One more weekend off, one more monsoon. I’ve always wanted to come to Moldova & Transnistra for a few reasons:
- Former Romanian-turned-USSR enclave rebuilt by Kruschev and thus currently one of the last few capital cities other than Minsk and Pyongyang to feature Soviet-style architecture as part of everyday life.
- Breakaway/renegade self-proclaimed separatist region of Transnistra is one of 4 non-UN (aka unrecognized) countries in the world other than South Ossetia, Abkhazia, and Artsakh.
- Last year I had bought Moldovan money off from one of my favorite monsooners/travelers (believe it or not she feels the same way), Melissa Weinmann, right after her hilarious day in Chisinau and before we began our Trans-Siberian journey
- . . . Then I realized that there’s such thing called inflation and that I may need to spend this cash quick before it depreciated any further!
And although I thought I was gonna go at it alone, Nick — whom I met back when I spoke at MAASU at Madison, WI in 2015 (in that link to the blogpost, there’s a group selfie where you can pick him out directly in the center; he’s wearing a striped maroon and black shirt while sitting down and waving his hand) — would join me literally at the last minute for the weekend.
I had no idea this would be his first time leaving the continental USA (except for a one time cruise to Mexico), hence his first time crossing an ocean and visiting Europe. Well, I’m honored. There’s a first time for everything!
We headed to Newark Airport at 4pm, catching the 5:30pm United Airlines flight to Munich. Given this is Nick’s first time in Europe, it was amusing to see him accidentally (and totally my fault for telling him to do it before checking myself) go through passport control only to find out that Moldova is not technically part of the Schengen Agreement and that he didn’t need to be stamped in at all in Munich. Given that we had only an hour to make the connecting flight, he rushed back through passport control a second time after only 5 minutes in Europe and caught our connecting flight to Chisinau just in time. I just sat by the gate getting ready to block the door if he was running late. After what almost happened in getting Paris and what definitely happened in getting to Slovenia, I wasn’t going to take any chances.
We arrived in Chisinau at noon:
It was around this point where a guy named Aryk approached us, having overheard our Americanized English, asking if we were from the States. When we affirmed, one question led to another where Aryk and I found out we were both born in New York City at Mount Sinai Hospital (That AND he said he had heard of The Monsoon Diaries when I showed him my card…this warms my heart)!
Of course this would lead to a natural friendship and his offer to give us a ride back into the city with his fellow Romanian friend and New Yorker, George, who told us hilarious stories of his time crossing the border into Transnistra.
It took about 20 minutes to drive from the airport into the city center. It just so happens as well that Aryk lives 2 blocks away from our hostel.
After parting with Aryk with promises to have drinks again before we leave, we checked in at Amazing Ionika Hostel and headed out for lunch at Aryk’s recommendation to Propaganda Café, which was stellar in both its food, Soviet decor, and impeccable service.
After an hour lunchin’, we started our day tour of Chisinau at 2pm, first stopping by at the Water Tower 2 blocks away. A former water tower, it has been converted into a War Museum and panoramic rooftop lookout. The entry fee is 10 lei.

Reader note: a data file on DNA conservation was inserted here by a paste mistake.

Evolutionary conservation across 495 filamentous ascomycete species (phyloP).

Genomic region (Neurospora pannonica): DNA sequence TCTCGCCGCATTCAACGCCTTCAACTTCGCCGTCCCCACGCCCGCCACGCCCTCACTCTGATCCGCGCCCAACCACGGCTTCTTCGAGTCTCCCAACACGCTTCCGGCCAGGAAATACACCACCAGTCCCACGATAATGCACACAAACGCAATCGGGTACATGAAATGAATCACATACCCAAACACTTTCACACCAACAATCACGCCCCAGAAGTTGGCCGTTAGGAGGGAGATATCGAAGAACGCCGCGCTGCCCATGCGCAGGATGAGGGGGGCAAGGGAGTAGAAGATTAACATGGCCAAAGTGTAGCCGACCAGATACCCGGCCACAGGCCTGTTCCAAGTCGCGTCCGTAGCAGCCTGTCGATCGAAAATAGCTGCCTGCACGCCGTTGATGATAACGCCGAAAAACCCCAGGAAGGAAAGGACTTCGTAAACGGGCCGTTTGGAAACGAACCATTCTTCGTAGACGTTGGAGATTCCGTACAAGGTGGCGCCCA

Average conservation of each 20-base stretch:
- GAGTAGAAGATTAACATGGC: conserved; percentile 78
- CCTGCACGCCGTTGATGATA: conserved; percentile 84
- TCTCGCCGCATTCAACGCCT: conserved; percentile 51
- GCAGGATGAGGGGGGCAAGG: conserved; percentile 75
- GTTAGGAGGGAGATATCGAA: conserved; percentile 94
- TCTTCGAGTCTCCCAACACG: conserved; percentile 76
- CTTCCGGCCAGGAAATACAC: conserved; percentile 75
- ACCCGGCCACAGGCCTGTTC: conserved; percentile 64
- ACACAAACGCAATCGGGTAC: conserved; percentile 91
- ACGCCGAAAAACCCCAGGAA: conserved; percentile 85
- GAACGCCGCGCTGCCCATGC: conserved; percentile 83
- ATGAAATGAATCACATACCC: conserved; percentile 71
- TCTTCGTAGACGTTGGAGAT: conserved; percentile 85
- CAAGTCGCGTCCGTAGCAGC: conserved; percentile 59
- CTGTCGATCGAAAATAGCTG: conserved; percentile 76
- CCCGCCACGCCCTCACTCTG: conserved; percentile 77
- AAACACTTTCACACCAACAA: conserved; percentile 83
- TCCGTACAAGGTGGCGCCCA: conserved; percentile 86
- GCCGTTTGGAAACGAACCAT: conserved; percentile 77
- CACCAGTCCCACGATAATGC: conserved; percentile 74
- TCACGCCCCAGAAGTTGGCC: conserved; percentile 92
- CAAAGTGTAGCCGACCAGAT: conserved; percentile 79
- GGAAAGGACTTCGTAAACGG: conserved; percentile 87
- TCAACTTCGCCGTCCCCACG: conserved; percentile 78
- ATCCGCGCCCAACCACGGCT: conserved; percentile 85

Head up to the 7th floor for the city views of Chisinau:
After 20 minutes here we headed down 2 blocks to Parcul Valea Morilor, also at Aryk’s recommendation for scenic views of the nearby lake.
We headed down the steps, similarly designed to the Ptomekin Stairs in Odessa.
We spent about 10 minutes walking by the lake before heading back up a beautiful fountain.
We then walked north, walking through the line of monuments at Monument to Alexander Pushkin Park and Stefan cel Mare Monument.
Across the street is the giant Casa Guvernului (Government House):
Turn left (northwest) up a few blocks along Stefan cel Mare Boulevard to check out the imposing Presidency of the Republic of Moldova Building . . .
. . . which faces the Parliament of Moldova.
We then walked in the opposite direction along the same boulevard southeast to the center of the city, marked by The Triumphal Arch in front of the The Metropolitan Cathedral “Nativity of the Lord.“
The rules state that no photos are allowed inside the church, but nobody really cared:
Afterwards we returned onto the boulevard and headed down more southwest.
Take a peek at Ciuflea Monastery along the way:
The boulevard finally concludes at Grigorii Kotovskii Monument
We then mosey’ed over around the roundabout to the nearby Train Station.
Knowing that one of my stalwart monsooner guides, Taylan, and my travel brother Gareth of Young Pioneer Tours were also going to be in Chisinau in a a week with the Eurasia Tour group (but that we we would narrowly miss them since we’re only here for 2 days), I decided to leave Taylan and Gareth a little note to find. Good luck!
Can you see where I hid it?
After the train station we retraced our steps and headed south on Strada Ismail to conclude our day tour at the World War II Memorial (Eternitate Memorial Complex). I highly recommend going at night.
We then returned to the hostel, immediately befriending a fellow American from Seattle named Reece, and her best friend that she met on her 13 month travels, an Australian from Melbourne named Ben, before taking them out for dinner and shisha at the best place you can start your night at in Chisinau: Draft. And so our night begins.
And did I mention yet how crazy their DO NOT signs are here?
– At time of posting in Chisinau, it was 48.2 °F –
Humidity: 94% | Wind Speed: 13km/hr | Cloud Cover: overcast and drizzle